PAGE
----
7.8 LED Measurements
Presently, a fast and steady large scale technological change is taking place: The traditional incandescent bulb and energy saving bulbs are replaced by so called light emitting diodes or LEDs. Over the past decade, LEDs have caught up in efficiency and now offer an economical alternative to incandescent bulbs even for bright signal lamps such as traffic and automotive lighting.
An LED can be designed to emit light of only the desired color. Since the emission color depends on the spectral distribution of the LED, there is a certain demand for LEDs with identical specifications. LEDs therefore have to be selected according to their specifications due to the tolerances in the production. This procedure is called binning. In this process, very fast and precise measurements have to be performed. These are achieved through optimized spectral radiometers that use diode arrays.
A typical LED has a lifetime of 100,000 hours (compared to about 1000 hours for incandescent bulbs) thus drastically reducing the need for maintenance, and often leading to significant overall cost reduction when LEDs are used in the place of traditional lighting. As an example, in the late 1990’s the city of Denver had replaced some 20000 incandescent bulbs in traffic light signals with LED devices.
Today almost every new optical radiation application is driven by LEDs.
See General and Special Lighting:
See LED manufacturing and assembly:
Polychromatic vs. Monochromatic
The laser is the most commonly encountered monochromatic source. Because of its monochromatic and coherent radiation, high power intensity, fast modulation frequency, and beam orientated emission characteristics, the laser is the primary source used in fiber optic communication systems, range finders, interferometers, alignment systems, profile scanners, laser scanning microscopes, and many other optical systems.
Traditional monochromatic radiometric applications are found in the range of optical spectroscopy with narrow band-pass filtered detectors and scanning monochromators used as monochromatic detection systems or monochromatic light sources.
Optical radiation describes the segment of electromagnetic radiation from λ = 100 nm to λ = 1 mm. Most lasers used in measurement equipment and fiber optic telecommunication systems work predominantly in the 200 nm to 1800 nm wavelength range.
Because of the monochromatic emission spectrum and fixed output wavelength, detectors used to measure laser power do not need a radiometric broadband characteristic. This means that the typical spectral sensitivity characteristic of Si or InGaAs photodiodes can be used without requiring spectral correction.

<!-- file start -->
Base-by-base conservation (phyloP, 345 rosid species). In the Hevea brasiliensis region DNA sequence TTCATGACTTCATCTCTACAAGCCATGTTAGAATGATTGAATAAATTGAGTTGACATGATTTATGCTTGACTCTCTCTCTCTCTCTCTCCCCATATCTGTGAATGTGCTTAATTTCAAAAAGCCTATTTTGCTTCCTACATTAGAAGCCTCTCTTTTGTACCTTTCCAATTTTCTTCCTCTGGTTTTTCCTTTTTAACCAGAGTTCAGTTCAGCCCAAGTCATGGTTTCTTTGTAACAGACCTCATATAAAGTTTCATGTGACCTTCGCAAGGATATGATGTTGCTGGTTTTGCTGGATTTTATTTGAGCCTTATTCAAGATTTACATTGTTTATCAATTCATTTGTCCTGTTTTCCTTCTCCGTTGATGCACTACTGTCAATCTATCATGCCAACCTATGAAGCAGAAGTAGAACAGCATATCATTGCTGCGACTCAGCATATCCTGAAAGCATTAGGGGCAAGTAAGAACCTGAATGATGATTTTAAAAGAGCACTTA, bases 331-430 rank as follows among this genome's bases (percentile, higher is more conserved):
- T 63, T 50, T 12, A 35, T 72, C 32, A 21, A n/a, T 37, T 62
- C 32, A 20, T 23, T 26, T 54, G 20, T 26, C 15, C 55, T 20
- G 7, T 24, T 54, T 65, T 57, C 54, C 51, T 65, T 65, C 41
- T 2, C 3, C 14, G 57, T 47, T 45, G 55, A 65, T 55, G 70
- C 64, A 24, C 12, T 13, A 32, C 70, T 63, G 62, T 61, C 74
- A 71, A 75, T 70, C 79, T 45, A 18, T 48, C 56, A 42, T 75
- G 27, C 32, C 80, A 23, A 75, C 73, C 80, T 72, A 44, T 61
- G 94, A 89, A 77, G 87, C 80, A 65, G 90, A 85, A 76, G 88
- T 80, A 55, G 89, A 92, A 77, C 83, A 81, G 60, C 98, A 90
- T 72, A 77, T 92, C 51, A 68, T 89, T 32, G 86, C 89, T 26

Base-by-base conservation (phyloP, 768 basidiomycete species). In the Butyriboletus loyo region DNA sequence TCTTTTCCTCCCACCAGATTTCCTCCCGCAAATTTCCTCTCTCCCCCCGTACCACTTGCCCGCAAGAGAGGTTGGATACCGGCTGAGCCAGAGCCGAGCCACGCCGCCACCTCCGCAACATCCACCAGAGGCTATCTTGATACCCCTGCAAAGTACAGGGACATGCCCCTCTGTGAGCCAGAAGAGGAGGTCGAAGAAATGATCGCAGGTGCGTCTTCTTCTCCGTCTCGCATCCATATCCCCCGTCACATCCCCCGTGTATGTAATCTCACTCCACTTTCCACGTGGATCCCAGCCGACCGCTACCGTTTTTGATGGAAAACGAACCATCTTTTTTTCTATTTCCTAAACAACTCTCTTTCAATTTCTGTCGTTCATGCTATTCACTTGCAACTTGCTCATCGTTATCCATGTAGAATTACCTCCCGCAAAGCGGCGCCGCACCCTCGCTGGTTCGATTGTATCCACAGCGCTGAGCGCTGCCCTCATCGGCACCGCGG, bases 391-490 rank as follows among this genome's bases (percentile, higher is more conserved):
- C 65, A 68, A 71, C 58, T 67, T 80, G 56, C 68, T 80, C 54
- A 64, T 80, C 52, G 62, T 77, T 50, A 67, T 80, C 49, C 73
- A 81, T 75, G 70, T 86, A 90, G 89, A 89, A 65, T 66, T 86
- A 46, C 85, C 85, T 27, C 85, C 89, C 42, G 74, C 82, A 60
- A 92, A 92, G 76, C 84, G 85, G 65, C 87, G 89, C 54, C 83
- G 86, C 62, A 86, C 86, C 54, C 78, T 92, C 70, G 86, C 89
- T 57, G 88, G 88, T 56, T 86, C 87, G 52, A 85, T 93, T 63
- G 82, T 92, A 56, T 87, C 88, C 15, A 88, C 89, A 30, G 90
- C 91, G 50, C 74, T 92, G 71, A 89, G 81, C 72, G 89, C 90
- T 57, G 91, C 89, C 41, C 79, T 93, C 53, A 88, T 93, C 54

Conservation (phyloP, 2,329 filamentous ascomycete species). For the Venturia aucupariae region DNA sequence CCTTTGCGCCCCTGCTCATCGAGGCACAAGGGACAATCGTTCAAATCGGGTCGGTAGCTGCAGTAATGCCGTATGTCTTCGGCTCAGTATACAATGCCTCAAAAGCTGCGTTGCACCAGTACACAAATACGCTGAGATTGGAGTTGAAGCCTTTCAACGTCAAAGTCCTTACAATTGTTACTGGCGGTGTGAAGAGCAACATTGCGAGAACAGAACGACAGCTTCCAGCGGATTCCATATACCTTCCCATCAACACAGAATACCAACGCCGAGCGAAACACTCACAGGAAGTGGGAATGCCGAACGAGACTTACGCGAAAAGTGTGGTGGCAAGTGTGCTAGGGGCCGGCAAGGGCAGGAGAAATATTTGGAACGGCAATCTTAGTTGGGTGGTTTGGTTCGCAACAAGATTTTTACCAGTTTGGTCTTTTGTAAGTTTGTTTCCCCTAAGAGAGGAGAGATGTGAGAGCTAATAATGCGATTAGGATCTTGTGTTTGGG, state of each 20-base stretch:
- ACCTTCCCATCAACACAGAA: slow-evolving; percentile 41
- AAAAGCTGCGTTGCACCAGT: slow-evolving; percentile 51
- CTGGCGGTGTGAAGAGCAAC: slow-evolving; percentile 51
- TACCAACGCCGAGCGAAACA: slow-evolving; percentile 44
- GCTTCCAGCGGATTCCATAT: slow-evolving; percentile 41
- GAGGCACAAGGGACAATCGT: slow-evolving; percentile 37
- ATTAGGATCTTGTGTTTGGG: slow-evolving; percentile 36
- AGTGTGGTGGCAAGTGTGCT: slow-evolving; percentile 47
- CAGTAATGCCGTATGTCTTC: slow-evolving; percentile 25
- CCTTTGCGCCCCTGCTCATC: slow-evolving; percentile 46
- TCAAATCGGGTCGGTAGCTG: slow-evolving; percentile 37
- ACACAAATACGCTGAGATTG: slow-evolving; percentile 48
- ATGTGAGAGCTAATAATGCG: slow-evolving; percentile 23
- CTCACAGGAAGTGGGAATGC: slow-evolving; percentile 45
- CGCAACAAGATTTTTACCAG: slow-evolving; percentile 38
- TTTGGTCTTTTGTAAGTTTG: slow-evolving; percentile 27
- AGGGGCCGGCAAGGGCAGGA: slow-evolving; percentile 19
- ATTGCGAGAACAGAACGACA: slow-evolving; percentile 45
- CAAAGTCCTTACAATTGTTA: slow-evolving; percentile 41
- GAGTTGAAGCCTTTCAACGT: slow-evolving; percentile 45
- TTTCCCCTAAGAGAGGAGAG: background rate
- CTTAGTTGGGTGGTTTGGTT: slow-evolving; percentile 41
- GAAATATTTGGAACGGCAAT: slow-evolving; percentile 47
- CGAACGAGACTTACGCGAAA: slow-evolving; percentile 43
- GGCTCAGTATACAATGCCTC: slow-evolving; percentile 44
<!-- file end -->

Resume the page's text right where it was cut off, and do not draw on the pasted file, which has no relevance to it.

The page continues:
For absolute power measurements, the bare detector’s spectral response can be calibrated at a single wavelength or over its complete spectral range (typically done in 10 nm increments).
The corresponding calibration factor for that specific wavelength is selected when making the laser power measurement. Some meters offer the capability of selecting a wavelength by menu on the display. The meter then calculates the reading by applying the calibration factor for the wavelength selected and displays the measurement result.
There are two typical measurement strategies for laser power detection:
- Lasers with collimated (parallel) beams are typically measured with a flat-field detector whose active size is larger than the laser beam diameter. Because of the high power of lasers, the responsivity of the detector may have to be reduced by an attenuation filter. However, there is a risk of measurement errors due to polarization effects, surface reflections from optical surfaces in the light path and misalignment of the beam on the detector.
- Lasers with non-collimated (divergent) beams cannot be measured with a flatfield detector because of the different angles of incidence. The power output of these lasers is typically measured using detectors combined with an integrating sphere that collects all incoming radiation independent of the angle of incidence. The following are more unique features offered by the integrating sphere:
- Through multiple internal reflections, the sphere offers high attenuation for high power measurements. The maximum power is limited by the sphere’s upper operating temperature limit.
- In addition, the multiple internal reflections prevent measurement errors caused by polarization effects with flat-field detectors.
- The sphere port diameter can be enlarged by increasing the sphere diameter thus enabling measurement of larger diameter beams
- Laser Stray-light: Although very useful, laser radiation can pose a health risk to the human eye. Even stray-light from lasers may be hazardous due to the typically high power levels. The EN 60825 standard describes the risk and measurement methods for risk classification. Laser stray-light can be assessed using a detector head with a 7 mm diameter free aperture to mimic the open pupil.
See laser Measurements: